COVID-19 recovery is a chance to climate-proof Indian farming (December 2020)

There is increasing evidence that climate change will impact agriculturally important areas, particularly coastal south India, central Maharashtra, the Indo-Gangetic plains and the Western Ghats. As farmers suffer more production losses, government expenditures will likely increase as private institutional funding dries up unable to withstand the risks. It is predicted that climate change impacts on agriculture will lead to a 1.5% loss in India’s GDP.

Extreme Rainfall across Western India (August 2020)

Less than two months ago, the western coast of India was bracing itself for cyclone Nisarga, and it is now dealing with a torrential downpour. The Indian Meteorological Department (IMD) predicts active monsoon conditions over the west coast including Mumbai and east coast of India and likely intense rainfall over Gujarat, Madhya Pradesh, Chhattisgarh and Odisha. Experts forecast a three-fold rise in extreme rains along the west coast and central India.

Cyclone Nisarga: link with climate change (June 2020)

Less than two weeks after Cyclone Amphan made landfall, a second cyclone is expected to hit the coasts of India. The Indian Meteorological Department (IMD) said that Cyclone Nisarga is expected to intensify further into a Cyclonic Storm over East Central Arabian Sea and is likely to move nearly northwards initially till June 2nd morning and expected to re-curve north-north eastwards before making landfall near north Maharashtra and south Gujarat coasts on June 3rd morning.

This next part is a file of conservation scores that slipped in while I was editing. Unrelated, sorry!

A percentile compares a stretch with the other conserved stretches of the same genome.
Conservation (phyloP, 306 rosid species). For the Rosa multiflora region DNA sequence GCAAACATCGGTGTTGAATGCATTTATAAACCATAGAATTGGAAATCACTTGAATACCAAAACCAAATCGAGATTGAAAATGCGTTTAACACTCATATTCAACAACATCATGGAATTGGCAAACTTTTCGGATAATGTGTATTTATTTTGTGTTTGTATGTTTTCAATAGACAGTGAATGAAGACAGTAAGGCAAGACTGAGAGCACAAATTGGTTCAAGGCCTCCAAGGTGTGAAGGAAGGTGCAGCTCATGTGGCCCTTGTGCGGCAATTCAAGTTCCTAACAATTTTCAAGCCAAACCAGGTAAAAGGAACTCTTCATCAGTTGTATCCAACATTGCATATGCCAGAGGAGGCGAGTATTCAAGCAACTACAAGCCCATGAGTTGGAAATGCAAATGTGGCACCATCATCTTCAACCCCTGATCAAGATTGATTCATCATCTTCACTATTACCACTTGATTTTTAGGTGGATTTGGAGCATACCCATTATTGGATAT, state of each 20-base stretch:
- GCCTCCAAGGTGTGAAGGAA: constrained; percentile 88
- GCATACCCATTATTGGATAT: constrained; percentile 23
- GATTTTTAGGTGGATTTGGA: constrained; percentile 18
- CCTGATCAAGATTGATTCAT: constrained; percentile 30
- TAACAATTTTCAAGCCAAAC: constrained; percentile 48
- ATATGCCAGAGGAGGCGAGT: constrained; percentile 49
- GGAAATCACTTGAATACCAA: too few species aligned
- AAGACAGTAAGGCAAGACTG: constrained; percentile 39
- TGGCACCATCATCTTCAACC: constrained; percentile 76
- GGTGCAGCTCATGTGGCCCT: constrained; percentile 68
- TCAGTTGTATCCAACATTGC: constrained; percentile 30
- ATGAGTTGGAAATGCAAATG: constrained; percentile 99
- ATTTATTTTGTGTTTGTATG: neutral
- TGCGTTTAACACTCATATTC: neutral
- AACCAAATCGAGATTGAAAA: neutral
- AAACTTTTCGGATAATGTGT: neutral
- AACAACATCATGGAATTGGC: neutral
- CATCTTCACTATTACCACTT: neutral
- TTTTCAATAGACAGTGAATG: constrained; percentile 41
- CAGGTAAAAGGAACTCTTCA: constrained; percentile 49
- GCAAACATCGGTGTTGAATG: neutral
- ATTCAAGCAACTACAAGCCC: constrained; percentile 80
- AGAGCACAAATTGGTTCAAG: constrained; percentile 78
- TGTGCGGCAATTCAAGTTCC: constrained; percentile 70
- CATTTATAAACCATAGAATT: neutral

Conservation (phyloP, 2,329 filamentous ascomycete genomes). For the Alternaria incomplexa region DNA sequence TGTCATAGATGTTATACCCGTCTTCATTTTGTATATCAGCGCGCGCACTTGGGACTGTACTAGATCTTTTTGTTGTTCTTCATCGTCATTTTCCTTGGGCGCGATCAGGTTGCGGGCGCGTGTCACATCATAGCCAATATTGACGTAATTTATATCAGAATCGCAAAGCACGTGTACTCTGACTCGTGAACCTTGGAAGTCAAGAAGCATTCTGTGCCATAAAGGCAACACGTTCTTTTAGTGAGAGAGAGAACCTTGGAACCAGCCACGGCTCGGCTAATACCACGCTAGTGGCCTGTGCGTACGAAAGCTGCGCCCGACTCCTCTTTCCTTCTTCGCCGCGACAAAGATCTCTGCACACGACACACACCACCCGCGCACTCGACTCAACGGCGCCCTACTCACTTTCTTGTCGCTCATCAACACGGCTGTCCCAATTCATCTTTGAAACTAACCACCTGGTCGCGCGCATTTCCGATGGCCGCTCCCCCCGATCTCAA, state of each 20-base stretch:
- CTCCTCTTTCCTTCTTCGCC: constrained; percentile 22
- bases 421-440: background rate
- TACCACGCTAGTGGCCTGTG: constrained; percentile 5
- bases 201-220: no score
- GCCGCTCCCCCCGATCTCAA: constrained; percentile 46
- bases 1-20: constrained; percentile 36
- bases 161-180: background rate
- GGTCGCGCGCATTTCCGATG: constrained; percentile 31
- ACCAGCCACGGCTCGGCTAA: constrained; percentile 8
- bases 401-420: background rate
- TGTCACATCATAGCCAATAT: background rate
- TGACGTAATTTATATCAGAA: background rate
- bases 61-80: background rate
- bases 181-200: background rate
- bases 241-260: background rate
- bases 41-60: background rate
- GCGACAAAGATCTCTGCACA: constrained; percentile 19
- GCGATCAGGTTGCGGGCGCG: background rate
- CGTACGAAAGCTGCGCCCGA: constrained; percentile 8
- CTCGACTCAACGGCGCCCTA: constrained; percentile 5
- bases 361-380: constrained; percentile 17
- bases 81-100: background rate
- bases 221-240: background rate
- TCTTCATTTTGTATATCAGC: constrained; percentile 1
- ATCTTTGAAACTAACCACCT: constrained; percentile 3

India Locust Outbreak - Climate Change Briefing (May 2020)

The worst locust outbreak seen in a ​quarter of a century​ is currently ravaging West India and is an escalating danger to food security, threatening to spread further east. Several locusts waves are expected from now until early July, due to ​spring breeding​ in southern Iran and southwest Pakistan. The UN warned that the locusts swarm pose a “​severe risk​” to India’s agriculture this year. The locusts are currently active in Rajasthan, Gujarat, Maharashtra, Uttar Pradesh and Madhya Pradesh. Rajasthan is currently the most affected state, ​according to​ the Union Environment ministry.

Cyclone Amphan: link with climate change (May 2020)

A record-breaking storm, Cyclone Amphan, is forecast to land in India and Bangladesh on Wednesday 20 May in the late afternoon local time (see track forecast below and live tracking ​here​). Amphan is now the strongest storm on record in the Bay of Bengal, with sustained wind speeds of 270kmh, making it stronger than a 1999 super cyclone, and the joint-strongest on record in the North Indian Ocean.

Cyclone Vayu (June 2019)

Briefing paper as an explainer for media journalists to establish the link of climate change and air pollution with cyclone Vayu in June 2019.

Cyclone Maha (June 2019)

Briefing paper as an explainer for media journalists to establish the link of climate change and air pollution with cyclone Fani in June 2019.

Cyclone Fani (May 2019)

Briefing paper as an explainer for media journalists to establish the link of climate change with cyclone Fani in May 2019.